Multistory Car Park in U.S. Transformed Into Designer Micro-Apartments
A SCADpad apartment and community garden in a car park overlooking downtown Atlanta – each apartment takes up one parking space.
Photo Credit: Chia Chong
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The American love affair with the car is well documented. But dysfunction drives this relationship. For every romantic vision of the open highway comes a sign of co-dependence: huge spending on roads, development that encourages sprawl, and health problems pegged to sitting in traffic. Perhaps no sign is more telling than the space devoted to parking all those cars; according to a 2012 study by Eran Ben-Joseph of MIT, at least one-third of the space in American cities is dedicated to parking – acres and acres of asphalt and hulking concrete garages.
Parking doesn’t just eat up real estate, it also consumes potential tax revenue. Researchers with the University of Connecticut and the Smart State Transportation Initiative (SSTI) released a pair of studies in April that showed a single parking spot costs a city an average of $1,000 in lost tax revenue annually. Take Hartford, Connecticut, for example. The researchers calculated it would bring in $50m more tax revenue if space dedicated to parking were used for buildings instead. Auto-centric zoning requirements waste valuable urban space and discourage alternative transportation.
But, a new generation of Americans is less starry-eyed when it comes the automobile. Millennials – those in the 18 to 35-year-old age range – own fewer cars and are more interested in alternative ways of commuting. At the same time, this generation wants to live in cities, but is frustrated by the lack of affordable apartments.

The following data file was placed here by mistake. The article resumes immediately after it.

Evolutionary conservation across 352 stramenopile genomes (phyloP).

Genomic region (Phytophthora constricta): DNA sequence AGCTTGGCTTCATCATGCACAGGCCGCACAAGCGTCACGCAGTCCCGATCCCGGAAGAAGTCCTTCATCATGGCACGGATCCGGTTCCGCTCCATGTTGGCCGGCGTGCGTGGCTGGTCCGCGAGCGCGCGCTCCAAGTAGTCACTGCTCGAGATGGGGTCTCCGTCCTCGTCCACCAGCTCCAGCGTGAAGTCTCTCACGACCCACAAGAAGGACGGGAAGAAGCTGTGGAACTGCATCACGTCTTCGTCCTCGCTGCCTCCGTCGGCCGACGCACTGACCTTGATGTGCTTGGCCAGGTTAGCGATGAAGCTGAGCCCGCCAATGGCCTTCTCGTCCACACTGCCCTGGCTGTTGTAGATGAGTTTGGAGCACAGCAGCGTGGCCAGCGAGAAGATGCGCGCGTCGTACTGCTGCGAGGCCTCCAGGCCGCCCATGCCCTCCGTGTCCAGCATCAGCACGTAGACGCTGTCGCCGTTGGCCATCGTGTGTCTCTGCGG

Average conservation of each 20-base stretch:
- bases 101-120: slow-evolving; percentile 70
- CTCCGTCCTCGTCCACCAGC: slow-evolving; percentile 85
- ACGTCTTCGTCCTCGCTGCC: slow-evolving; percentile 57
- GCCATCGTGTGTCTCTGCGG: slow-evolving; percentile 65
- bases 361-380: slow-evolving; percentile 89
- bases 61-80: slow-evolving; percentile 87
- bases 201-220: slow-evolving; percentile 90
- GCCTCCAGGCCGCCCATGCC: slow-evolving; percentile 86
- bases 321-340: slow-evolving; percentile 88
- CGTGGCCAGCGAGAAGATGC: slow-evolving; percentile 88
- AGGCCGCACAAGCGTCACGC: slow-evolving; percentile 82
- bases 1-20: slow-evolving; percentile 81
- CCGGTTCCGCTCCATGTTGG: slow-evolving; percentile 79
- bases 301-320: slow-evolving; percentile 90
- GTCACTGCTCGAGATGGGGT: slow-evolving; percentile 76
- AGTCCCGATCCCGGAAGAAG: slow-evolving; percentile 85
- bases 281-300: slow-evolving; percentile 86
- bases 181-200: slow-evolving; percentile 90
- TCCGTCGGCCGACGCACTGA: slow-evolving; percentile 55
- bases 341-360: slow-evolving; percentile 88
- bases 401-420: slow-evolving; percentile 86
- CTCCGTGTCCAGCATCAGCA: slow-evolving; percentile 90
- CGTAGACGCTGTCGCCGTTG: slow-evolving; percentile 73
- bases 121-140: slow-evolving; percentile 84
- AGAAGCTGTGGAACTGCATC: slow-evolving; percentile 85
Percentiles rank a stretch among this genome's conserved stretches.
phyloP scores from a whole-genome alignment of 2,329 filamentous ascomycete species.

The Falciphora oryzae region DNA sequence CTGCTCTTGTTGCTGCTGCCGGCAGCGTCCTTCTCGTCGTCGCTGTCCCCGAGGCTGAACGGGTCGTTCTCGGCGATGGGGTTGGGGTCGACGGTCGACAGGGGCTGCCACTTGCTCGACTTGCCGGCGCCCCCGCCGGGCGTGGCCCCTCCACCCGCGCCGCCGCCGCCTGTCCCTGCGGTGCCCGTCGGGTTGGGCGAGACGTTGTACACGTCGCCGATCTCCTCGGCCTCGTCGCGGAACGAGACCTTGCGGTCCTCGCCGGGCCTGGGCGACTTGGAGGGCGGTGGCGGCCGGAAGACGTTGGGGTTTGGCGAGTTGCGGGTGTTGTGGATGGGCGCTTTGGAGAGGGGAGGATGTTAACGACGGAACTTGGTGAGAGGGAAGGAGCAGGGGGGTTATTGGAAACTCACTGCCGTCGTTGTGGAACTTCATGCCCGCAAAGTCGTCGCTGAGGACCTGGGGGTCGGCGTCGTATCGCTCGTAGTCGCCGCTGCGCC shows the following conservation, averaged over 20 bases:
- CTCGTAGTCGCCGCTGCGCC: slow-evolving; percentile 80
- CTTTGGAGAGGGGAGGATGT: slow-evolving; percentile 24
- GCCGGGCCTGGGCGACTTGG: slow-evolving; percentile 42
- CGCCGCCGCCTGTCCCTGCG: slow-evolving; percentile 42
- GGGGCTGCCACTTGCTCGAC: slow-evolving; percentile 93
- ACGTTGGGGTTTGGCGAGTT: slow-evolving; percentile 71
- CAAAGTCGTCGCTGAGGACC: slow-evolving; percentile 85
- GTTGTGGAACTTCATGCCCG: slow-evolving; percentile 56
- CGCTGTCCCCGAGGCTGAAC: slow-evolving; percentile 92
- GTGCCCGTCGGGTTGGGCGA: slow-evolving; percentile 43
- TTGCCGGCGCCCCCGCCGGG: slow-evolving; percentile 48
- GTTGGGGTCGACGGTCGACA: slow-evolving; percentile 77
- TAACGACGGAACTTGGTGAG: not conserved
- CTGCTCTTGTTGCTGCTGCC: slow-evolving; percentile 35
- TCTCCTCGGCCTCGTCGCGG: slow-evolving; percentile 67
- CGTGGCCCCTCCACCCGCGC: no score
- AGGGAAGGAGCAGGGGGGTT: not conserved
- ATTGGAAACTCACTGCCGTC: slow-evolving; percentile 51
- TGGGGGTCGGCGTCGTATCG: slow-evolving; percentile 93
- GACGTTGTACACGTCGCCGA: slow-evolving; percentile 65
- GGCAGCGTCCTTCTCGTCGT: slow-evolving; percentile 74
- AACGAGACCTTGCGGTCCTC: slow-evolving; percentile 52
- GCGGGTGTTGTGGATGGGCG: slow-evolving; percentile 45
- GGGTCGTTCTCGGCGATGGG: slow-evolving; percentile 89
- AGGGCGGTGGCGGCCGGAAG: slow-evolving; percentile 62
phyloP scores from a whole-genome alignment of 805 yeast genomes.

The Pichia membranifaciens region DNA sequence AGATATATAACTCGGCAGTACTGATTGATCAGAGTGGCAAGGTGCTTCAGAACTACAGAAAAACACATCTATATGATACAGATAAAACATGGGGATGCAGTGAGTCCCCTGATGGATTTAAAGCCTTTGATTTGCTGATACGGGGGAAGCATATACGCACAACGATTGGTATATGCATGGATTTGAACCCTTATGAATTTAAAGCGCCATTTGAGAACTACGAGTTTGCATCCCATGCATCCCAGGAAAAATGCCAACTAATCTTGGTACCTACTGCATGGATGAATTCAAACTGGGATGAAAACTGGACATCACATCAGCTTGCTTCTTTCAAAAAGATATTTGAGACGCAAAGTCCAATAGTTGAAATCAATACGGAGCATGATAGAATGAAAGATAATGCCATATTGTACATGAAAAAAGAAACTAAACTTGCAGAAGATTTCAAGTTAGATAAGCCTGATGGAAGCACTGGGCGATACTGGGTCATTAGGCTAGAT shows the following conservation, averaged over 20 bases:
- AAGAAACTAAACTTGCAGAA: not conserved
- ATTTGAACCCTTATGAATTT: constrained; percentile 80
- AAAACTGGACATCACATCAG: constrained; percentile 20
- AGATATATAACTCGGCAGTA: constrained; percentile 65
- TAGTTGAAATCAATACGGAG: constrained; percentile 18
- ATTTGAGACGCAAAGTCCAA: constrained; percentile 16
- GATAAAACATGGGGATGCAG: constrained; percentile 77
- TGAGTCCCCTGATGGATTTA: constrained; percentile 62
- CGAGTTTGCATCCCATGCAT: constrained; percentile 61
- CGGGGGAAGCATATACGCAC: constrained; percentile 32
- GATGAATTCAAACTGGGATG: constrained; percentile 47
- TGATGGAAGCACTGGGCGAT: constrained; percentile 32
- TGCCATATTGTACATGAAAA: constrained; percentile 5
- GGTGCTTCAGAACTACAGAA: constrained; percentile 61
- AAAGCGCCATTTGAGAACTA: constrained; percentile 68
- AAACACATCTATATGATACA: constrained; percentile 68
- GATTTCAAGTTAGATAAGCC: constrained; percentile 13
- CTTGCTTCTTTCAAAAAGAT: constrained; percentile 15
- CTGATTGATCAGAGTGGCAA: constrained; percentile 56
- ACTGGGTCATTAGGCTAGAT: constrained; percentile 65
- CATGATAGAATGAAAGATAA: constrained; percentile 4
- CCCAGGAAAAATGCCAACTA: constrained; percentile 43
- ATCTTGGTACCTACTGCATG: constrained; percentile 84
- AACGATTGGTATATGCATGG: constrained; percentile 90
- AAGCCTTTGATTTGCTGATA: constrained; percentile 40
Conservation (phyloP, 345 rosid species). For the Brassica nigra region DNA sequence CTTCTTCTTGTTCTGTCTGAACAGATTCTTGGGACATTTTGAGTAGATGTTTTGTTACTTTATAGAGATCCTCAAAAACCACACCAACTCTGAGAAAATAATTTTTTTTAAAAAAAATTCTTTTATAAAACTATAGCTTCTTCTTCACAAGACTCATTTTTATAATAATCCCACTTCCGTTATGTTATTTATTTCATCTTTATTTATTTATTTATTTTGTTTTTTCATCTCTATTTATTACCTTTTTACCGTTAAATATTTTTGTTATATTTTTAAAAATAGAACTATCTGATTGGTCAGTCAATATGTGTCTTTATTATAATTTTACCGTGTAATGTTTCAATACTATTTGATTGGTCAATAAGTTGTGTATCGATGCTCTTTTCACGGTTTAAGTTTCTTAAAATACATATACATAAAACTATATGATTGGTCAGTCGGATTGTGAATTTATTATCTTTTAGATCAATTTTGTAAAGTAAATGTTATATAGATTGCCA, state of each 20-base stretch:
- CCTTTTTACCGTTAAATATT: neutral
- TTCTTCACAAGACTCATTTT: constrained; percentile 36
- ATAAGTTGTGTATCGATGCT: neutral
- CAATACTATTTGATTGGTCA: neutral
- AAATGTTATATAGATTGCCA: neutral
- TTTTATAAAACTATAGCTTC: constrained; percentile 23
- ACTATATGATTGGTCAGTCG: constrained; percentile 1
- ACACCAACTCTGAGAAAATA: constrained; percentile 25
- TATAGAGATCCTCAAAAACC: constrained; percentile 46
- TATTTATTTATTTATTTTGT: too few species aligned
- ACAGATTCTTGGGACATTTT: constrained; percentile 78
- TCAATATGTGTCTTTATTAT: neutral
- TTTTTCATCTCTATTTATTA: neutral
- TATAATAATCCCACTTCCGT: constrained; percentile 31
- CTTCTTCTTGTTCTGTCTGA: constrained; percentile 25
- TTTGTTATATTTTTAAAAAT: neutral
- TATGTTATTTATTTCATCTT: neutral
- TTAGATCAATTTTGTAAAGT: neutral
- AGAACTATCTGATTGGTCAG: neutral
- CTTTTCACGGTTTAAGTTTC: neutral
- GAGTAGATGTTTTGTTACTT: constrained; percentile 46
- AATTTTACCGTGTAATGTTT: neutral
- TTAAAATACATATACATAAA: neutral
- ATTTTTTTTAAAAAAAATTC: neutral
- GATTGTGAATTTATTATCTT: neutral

There are at least 105 million parking places in US cities, and a growing number of those – about 50% – are under-used. What if those under-utilised parking spaces could somehow be repurposed as housing for urban-minded millennials? That question fascinated Christian Sottile, dean of the School of Building Arts at Savannah College of Art and Design (SCAD). After all, if obsolete warehouses and factories could be transformed into lofts, why not convert car parks into cutting-edge housing?
Over the course of the past year, Sottile translated that academic question into a hands-on exercise. Faculty staff, students, and alumni across 12 departments of the university helped to create SCADpad, an experimental encampment at SCAD’s campus overlooking Atlanta’s Downtown Connector, one of the most notoriously congested stretches of highway in the United States (you might recall photos of it gridlocked during a snowstorm this January).
As they explored ways to create micro-apartments that could fit into parking decks, Sottile and colleagues gave themselves a challenge: restrict the dwellings to the size of the average US parking spot, roughly 135 square feet. The goal was to maximise the experience of living in such minimalist space, said Sottile. While affordability was taken into consideration, the main objective was demonstrating that: “You can live large in a small space.”
Students drove the experiment. “This was designed by millennials for millennials,” said Sottile. Their priorities: incorporating technology and art into living spaces; allowing for individual customisation; emphasising energy efficiency; and creating communal spaces. “The core of the motivation is considering the future of cities and urban housing and new possibilities,” said Sottile.
The result was intriguing. The SCADpads themselves were fabricated at the university’s Savannah campus, and then transported to Atlanta for installation. The three modular dwellings share a common shell – bathroom, kitchenette and bed/sitting area – but vary greatly in design, reflecting the continents where SCAD has campuses – North America, Asia, and Europe. (In addition to Savannah and Atlanta, SCAD has campuses in Hong Kong and Lacoste, France.)